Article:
“It is encouraging to see a continued decline in death rates for many common cancers,” said Karen Hacker, MD, MPH, director of the CDC’s National Center for Chronic Disease Prevention and Health Promotion. âTo eliminate existing health disparities and give everyone the opportunity to be as healthy as possible, we must continue to find innovative ways to reach people across the continuum of cancer care – from screening and early detection to treating and supporting survivors. “
However, increases in cancer incidence and death rates or deceleration of previous downward trends for some other cancers such as colorectal and breast cancers in women are likely due to risk factors such as ‘obesity.
âThe continued decline in cancer death rates should be gratifying for the cancer research community, as it proves that scientific advancements over several decades are making a real difference in population-level outcomes,â Norman said E. “Ned” Sharpless, MD, director of the National Cancer Institute, part of the National Institutes of Health. âI think we could get even more improvements if we tackle obesity, which has the potential to overtake smoking to become the main modifiable factor associated with cancer. ”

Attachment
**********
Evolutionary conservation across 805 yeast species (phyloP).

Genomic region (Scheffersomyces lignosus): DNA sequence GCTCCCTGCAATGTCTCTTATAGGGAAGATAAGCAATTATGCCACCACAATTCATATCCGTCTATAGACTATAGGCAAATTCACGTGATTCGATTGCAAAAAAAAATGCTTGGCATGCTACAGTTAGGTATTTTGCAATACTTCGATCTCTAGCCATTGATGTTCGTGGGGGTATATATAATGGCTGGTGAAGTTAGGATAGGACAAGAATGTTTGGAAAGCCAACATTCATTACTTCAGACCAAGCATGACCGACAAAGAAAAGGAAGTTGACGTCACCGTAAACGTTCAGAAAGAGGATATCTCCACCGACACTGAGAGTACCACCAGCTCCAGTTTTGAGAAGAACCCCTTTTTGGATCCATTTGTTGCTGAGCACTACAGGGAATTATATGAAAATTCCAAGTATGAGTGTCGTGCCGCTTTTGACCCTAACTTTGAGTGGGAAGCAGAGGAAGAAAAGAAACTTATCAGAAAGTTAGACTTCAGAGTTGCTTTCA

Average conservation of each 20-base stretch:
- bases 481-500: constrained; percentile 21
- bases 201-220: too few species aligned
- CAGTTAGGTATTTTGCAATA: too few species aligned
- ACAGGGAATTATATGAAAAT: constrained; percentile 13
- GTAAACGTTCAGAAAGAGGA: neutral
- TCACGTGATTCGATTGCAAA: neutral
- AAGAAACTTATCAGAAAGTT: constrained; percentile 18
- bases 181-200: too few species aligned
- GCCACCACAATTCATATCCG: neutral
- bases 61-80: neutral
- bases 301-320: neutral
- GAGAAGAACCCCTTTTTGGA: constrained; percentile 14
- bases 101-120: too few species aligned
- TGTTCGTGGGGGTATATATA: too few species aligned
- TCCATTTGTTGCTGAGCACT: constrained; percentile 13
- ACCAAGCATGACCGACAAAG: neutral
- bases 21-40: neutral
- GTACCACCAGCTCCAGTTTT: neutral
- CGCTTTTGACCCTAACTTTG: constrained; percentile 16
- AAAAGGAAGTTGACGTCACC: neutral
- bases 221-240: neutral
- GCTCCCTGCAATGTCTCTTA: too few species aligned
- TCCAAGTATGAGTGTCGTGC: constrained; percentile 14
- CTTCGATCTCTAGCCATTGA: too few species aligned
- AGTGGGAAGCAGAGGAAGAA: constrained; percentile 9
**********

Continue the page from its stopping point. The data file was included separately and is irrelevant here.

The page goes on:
The authors report that cancer death rates continued to decline in children (under 15) and AYA (aged 15 to 39) despite an increase in incidence rates from 2001 to 2017. Overall childhood cancer incidence rates and AYAs have increased in all races. / ethnic except for Native American / Alaska Native children where rates have remained stable. The most common cancer in AYA was female breast cancer.
âWhen assessing health disparities, it is essential to recognize the social factors that influence the health of communities and access to health care,â said Betsy A. Kohler, MPH, Executive Director of the NAACCR. âSocial and economic indicators, especially based on assessments of small areas, are increasingly important in understanding the burden of cancer. “
Other key findings include:
- Overall, cancer incidence rates were higher in males than females in all racial and ethnic groups except the Asian / Pacific island population, where the rates were similar .
- Overall, cancer incidence rates were slightly lower in blacks than in whites.
- In contrast, overall cancer death rates were higher among blacks than among whites.
- Liver cancer incidence rates were previously on the rise, but data shows rates have leveled off in both men and women.
- The two-year relative survival for advanced melanoma cases diagnosed between 2001 and 2009 was stable, but increased 3.1% per year for those diagnosed between 2009 and 2014.
- Two-year relative survival increased only slightly for early and middle-stage melanoma cases diagnosed between 2001 and 2014 (0.03% and 0.4% per year, respectively).
The authors indicate that these findings may help inform health care providers about the need to increase efforts related to cancer prevention, early detection and treatment, and the need for equitable implementation of cancer. ‘effective interventions, especially among underfunded populations.
To learn more about the report, see: https://seer.cancer.gov/report_to_nation/.